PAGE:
The irony of this Tweet turning up in my timeline as a result of all of this pontification is therefore almost prophetic. The most damning form of control, ultimately, is your own inability to think. Accepting your world for what it is remains the most difficult part of any existence. Trying to rationalise anybody else’s motivation, frankly, will put you on a hiding to nothing and blindly following those who somehow claim to have all the answers? Expect disaster and chaos the moment they lose their way and it all goes Pete Tong. In this age of Hashtag Evangelism (not my phrase but my mate @MethodDarrie’s) I understand now that the answer isn’t to shut out all the noise, but simply choose who to listen to. Pretending the stuff you don’t like doesn’t exist might make it feel like it goes away, but that’s never the case. You are not obliged to explain your reasoning either, it’s okay. This is also your scheduled reminder that there also doesn’t need to be a massive session of internet therapy every time someone walks away.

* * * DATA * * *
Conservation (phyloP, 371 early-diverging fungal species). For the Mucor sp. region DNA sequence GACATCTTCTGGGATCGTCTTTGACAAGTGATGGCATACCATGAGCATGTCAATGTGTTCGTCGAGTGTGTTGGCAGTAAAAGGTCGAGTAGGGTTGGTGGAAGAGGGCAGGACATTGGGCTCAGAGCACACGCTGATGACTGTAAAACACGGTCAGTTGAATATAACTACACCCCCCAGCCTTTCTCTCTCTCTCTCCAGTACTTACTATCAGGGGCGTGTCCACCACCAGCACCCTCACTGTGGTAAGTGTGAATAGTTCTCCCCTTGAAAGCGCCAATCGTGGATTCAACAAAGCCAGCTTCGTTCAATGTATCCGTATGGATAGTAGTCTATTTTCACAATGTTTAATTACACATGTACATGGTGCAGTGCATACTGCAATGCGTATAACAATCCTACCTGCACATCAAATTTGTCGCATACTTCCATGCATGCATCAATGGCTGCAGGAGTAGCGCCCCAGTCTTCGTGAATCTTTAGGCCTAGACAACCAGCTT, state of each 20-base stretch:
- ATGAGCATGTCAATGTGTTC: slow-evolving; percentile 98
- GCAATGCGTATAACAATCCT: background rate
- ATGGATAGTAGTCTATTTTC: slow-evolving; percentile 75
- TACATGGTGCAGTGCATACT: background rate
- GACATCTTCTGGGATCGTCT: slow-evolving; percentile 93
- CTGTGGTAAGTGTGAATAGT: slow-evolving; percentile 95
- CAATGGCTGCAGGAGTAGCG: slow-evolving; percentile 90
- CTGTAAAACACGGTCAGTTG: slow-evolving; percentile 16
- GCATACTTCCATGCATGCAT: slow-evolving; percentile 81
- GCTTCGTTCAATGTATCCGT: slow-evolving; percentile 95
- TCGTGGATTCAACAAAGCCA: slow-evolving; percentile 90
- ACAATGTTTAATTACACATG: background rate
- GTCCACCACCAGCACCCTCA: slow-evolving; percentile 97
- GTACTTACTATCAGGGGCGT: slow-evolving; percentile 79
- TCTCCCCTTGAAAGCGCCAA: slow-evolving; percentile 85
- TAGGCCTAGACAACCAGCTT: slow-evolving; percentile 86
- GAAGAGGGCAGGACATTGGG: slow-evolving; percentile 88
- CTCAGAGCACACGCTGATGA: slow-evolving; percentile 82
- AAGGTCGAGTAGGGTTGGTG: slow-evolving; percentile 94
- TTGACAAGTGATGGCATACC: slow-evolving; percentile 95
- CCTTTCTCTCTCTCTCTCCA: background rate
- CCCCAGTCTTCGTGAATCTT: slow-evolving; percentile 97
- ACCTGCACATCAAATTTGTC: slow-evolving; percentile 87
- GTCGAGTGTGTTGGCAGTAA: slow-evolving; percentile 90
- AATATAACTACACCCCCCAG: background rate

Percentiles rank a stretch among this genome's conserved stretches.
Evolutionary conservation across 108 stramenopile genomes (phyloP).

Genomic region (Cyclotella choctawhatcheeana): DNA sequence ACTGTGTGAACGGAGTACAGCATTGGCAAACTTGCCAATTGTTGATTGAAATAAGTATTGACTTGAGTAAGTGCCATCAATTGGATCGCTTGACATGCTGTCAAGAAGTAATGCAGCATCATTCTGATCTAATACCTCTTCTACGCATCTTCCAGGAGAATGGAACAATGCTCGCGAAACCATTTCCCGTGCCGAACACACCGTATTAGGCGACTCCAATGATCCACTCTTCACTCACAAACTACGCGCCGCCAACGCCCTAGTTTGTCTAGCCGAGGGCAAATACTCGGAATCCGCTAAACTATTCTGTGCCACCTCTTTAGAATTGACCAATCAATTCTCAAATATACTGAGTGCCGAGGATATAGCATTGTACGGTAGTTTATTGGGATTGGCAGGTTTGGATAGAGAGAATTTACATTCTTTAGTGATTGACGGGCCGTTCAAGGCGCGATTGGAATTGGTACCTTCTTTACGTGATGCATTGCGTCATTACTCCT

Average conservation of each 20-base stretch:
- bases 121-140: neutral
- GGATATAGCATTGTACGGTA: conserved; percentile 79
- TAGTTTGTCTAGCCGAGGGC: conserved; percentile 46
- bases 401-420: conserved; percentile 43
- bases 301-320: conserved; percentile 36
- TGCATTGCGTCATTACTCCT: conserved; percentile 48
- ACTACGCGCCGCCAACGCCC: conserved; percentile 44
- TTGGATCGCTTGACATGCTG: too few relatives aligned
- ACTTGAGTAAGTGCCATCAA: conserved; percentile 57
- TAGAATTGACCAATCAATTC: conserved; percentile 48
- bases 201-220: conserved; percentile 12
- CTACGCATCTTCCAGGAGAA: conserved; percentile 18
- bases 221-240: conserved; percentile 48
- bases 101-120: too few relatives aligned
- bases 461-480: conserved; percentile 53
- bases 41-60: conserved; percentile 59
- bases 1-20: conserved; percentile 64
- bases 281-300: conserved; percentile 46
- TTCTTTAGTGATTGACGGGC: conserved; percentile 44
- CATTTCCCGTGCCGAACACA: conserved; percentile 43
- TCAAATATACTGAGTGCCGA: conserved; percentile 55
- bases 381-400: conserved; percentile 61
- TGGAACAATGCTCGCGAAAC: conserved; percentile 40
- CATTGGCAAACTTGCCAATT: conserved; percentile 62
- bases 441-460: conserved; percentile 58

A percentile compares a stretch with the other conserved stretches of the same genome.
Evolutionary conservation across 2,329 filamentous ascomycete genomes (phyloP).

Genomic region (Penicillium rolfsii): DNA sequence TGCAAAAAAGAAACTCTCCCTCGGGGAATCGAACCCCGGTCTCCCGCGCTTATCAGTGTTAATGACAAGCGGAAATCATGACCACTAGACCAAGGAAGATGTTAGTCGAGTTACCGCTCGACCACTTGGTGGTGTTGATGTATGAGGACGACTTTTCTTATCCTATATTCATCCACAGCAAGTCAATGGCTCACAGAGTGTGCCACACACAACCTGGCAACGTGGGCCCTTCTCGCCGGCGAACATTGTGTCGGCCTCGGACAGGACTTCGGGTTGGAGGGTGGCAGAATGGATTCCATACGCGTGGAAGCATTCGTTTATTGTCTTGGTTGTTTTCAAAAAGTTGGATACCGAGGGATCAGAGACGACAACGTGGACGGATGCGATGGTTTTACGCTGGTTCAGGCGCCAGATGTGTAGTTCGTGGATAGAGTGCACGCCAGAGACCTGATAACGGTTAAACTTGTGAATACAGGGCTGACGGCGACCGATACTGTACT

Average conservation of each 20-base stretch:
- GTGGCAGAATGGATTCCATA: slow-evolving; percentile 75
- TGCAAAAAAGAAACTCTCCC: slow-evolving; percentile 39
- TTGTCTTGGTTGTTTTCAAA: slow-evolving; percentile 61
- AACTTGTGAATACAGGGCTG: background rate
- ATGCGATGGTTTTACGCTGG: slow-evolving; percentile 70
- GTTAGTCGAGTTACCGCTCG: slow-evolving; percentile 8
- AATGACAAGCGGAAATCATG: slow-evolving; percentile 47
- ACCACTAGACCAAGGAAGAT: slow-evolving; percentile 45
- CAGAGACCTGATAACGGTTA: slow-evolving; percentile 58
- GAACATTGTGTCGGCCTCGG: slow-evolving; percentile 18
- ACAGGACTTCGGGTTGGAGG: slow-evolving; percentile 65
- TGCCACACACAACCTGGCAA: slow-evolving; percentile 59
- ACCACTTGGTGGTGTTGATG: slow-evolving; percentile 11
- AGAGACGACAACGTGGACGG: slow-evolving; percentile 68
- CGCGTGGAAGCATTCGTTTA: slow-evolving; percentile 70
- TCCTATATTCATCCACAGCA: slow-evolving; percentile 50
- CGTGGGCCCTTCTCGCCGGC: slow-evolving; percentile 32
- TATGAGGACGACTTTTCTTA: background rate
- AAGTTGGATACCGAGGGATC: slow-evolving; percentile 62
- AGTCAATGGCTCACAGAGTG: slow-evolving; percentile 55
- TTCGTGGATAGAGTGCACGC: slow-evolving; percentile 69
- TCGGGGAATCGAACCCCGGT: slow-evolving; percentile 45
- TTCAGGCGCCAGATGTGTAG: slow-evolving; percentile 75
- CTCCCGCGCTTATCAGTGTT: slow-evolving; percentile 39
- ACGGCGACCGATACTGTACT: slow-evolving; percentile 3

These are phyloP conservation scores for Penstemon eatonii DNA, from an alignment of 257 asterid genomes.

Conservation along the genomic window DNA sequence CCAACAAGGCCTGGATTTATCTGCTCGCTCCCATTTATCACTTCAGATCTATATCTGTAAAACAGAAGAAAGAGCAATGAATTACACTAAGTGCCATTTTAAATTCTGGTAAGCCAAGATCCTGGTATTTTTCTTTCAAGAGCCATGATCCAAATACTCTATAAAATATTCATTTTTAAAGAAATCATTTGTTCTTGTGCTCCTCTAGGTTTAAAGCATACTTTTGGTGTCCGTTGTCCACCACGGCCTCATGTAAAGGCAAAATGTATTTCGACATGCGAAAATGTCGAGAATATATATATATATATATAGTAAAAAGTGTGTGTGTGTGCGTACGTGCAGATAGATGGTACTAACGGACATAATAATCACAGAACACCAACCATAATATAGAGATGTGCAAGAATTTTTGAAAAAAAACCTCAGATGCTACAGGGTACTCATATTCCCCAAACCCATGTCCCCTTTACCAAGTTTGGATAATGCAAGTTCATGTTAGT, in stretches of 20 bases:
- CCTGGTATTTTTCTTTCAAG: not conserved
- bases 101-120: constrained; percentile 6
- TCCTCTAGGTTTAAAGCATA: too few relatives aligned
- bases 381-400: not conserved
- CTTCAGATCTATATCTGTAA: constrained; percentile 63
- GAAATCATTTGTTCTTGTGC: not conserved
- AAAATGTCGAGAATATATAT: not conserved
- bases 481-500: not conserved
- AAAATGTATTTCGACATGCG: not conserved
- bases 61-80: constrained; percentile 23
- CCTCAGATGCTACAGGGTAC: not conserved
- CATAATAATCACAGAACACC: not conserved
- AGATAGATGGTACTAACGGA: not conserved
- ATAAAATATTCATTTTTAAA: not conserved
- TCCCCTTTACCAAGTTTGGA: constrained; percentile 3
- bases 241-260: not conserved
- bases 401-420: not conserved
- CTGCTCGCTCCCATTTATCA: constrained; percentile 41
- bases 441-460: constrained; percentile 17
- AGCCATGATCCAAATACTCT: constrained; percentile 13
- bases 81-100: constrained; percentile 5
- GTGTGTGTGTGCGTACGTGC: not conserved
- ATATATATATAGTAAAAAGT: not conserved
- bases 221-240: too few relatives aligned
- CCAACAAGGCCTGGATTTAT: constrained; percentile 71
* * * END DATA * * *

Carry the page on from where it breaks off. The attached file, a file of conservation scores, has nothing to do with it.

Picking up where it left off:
The reason all my mutes are off is simple. People can speak as they wish, and as long as they don’t cause conflict or harm in my timeline? That’s utterly fine. If I find myself looking at someone and deciding that they do not seem to have an interest in what I am doing, or that when they do communicate I can no longer identify with their point of view or what they are saying? I will just unfollow.

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This is my 500th post, and I think I’d like the next 500 to cover subjects that really matter, which challenge both you and I in both writing and reading. I really don’t care if people like me or not any more, this was never a popularity contest, because if it were I’d have driven off a bridge a long time ago. To exist in the Modern World is hard work, and often painful. Yes, it hurts to be alive as a reminder that you are. Kindness, I am beginning to realise, is not simply the process of being understanding. Often it means the exact opposite.

To live life well means not being afraid of being alone.

Burning Heart

Today has been, for a lot of my friends in the US, a pretty tough ask. I’m not really in a position yet to write how I feel, and most of my energy is being pointed at #NaNoWriMo right now as opposed to being anywhere else. I will write, about all of this, but not today.

Instead, I’ll just leave this here and see you in the morning.